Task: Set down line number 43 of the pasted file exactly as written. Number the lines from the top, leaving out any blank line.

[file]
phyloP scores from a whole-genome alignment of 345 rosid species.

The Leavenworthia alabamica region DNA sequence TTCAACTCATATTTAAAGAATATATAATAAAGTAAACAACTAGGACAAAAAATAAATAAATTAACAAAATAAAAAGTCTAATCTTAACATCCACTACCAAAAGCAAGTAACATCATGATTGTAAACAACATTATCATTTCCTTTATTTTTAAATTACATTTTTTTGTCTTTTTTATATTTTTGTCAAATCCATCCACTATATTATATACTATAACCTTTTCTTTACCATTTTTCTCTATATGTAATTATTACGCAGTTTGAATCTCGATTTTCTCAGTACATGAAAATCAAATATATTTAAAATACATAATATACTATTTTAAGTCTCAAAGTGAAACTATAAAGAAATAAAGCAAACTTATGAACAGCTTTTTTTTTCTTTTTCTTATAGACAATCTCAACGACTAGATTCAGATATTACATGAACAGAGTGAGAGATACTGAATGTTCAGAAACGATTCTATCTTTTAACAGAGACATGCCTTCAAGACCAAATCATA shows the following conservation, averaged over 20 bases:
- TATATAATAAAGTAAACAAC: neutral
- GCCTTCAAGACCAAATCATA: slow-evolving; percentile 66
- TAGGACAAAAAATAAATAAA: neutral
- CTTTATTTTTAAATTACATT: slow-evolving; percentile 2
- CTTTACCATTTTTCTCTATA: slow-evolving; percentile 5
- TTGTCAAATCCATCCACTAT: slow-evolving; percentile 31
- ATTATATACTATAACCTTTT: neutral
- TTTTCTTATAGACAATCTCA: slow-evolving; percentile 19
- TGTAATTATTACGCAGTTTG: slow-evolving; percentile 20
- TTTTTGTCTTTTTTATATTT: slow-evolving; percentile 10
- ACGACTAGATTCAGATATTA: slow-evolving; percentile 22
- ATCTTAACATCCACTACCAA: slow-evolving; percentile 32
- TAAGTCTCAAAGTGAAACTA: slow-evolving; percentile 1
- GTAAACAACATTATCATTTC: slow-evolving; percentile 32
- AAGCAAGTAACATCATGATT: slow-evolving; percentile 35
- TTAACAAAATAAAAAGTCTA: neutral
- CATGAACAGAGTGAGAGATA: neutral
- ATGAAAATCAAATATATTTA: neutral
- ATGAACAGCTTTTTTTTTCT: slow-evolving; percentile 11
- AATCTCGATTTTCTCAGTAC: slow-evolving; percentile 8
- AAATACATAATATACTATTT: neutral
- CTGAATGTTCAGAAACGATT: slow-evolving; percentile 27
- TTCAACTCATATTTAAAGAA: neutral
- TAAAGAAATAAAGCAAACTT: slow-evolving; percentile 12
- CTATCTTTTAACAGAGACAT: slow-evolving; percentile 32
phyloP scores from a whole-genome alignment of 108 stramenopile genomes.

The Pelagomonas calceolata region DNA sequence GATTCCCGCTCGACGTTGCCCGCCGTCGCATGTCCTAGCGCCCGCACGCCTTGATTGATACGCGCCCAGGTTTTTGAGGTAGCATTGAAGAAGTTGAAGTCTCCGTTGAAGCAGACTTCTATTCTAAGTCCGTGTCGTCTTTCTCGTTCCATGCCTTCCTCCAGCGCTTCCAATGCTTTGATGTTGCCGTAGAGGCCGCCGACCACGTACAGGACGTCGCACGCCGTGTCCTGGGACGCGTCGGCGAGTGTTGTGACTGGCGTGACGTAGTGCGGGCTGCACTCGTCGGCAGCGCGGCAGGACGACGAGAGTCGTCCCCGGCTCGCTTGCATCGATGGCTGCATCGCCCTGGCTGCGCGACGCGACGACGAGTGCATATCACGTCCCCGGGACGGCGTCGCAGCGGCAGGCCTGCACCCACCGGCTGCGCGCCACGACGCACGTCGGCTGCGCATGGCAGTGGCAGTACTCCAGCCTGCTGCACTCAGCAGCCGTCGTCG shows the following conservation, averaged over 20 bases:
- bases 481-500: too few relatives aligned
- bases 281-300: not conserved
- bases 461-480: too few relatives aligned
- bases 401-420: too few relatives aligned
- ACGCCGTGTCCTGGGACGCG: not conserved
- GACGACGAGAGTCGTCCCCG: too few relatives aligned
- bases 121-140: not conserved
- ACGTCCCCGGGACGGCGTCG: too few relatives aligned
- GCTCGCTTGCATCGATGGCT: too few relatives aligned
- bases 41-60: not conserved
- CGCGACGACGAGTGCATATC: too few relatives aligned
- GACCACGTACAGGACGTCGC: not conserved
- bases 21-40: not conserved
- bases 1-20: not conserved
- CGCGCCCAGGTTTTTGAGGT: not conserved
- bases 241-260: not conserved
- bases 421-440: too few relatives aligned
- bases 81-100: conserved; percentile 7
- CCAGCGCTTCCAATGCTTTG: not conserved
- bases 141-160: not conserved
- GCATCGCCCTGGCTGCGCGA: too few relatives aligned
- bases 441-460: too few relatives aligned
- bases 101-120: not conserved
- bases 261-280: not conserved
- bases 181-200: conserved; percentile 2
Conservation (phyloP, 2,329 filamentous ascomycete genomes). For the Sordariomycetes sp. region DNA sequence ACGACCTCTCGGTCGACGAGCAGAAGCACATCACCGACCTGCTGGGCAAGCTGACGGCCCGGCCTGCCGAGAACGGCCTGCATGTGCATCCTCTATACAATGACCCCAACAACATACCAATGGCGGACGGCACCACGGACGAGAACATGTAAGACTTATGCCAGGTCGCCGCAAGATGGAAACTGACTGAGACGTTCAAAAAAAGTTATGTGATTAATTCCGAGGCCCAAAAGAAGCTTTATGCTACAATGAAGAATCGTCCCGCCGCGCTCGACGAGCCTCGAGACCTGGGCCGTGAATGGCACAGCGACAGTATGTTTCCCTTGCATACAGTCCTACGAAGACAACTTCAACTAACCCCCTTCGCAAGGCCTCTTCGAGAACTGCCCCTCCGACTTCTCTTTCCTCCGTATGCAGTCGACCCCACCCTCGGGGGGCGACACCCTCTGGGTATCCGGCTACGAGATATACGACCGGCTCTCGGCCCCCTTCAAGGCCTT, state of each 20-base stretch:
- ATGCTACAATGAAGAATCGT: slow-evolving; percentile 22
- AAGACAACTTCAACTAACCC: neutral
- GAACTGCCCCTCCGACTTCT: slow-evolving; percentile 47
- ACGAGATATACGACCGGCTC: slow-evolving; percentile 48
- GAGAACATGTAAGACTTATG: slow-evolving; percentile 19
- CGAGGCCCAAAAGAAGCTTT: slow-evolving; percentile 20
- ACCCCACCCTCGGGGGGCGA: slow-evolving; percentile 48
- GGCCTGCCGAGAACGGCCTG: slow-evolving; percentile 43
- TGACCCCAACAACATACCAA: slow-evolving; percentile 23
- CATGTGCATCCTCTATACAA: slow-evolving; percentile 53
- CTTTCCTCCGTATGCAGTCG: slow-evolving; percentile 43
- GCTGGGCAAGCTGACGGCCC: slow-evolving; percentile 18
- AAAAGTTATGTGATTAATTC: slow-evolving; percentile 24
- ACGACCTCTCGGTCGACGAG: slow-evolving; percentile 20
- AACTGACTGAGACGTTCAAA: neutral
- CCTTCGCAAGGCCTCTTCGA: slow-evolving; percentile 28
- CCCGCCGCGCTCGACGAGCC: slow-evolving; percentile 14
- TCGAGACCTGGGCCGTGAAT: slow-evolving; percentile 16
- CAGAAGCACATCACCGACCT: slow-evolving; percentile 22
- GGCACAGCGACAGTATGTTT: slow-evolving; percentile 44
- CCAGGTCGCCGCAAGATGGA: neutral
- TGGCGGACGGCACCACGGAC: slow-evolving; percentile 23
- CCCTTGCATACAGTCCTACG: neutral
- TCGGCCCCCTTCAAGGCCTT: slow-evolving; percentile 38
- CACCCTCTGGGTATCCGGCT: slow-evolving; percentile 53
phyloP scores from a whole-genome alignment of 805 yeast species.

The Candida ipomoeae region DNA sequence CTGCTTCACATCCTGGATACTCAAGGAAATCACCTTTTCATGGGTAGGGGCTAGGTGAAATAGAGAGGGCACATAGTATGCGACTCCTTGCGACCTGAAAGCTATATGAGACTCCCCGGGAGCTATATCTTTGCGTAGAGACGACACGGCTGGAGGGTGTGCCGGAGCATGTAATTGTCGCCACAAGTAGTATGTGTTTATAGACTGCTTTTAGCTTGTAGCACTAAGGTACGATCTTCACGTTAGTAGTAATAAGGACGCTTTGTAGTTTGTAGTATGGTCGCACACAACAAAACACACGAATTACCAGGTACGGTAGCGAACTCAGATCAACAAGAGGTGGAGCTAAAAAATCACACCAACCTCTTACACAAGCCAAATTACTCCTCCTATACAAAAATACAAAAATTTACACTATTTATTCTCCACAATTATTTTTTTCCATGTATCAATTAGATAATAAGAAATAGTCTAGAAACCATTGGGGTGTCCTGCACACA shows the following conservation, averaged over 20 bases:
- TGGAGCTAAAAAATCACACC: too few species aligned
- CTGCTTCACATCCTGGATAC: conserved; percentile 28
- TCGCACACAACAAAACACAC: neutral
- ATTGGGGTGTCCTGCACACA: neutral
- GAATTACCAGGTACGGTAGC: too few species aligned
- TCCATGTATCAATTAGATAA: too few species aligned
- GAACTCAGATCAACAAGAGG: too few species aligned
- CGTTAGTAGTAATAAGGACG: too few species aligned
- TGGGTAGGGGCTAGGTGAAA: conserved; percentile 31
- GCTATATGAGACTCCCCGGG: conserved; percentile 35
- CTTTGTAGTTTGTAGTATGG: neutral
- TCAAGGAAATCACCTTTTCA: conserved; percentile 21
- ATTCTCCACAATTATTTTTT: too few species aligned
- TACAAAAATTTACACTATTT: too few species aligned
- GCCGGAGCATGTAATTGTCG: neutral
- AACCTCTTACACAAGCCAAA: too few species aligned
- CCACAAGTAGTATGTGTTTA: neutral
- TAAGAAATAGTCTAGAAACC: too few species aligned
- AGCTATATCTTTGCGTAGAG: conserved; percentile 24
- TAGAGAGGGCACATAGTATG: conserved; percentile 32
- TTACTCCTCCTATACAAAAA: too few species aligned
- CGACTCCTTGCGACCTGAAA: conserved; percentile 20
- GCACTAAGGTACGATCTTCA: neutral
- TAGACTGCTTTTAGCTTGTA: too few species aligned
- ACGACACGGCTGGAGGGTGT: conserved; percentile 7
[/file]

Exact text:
- bases 1-20: not conserved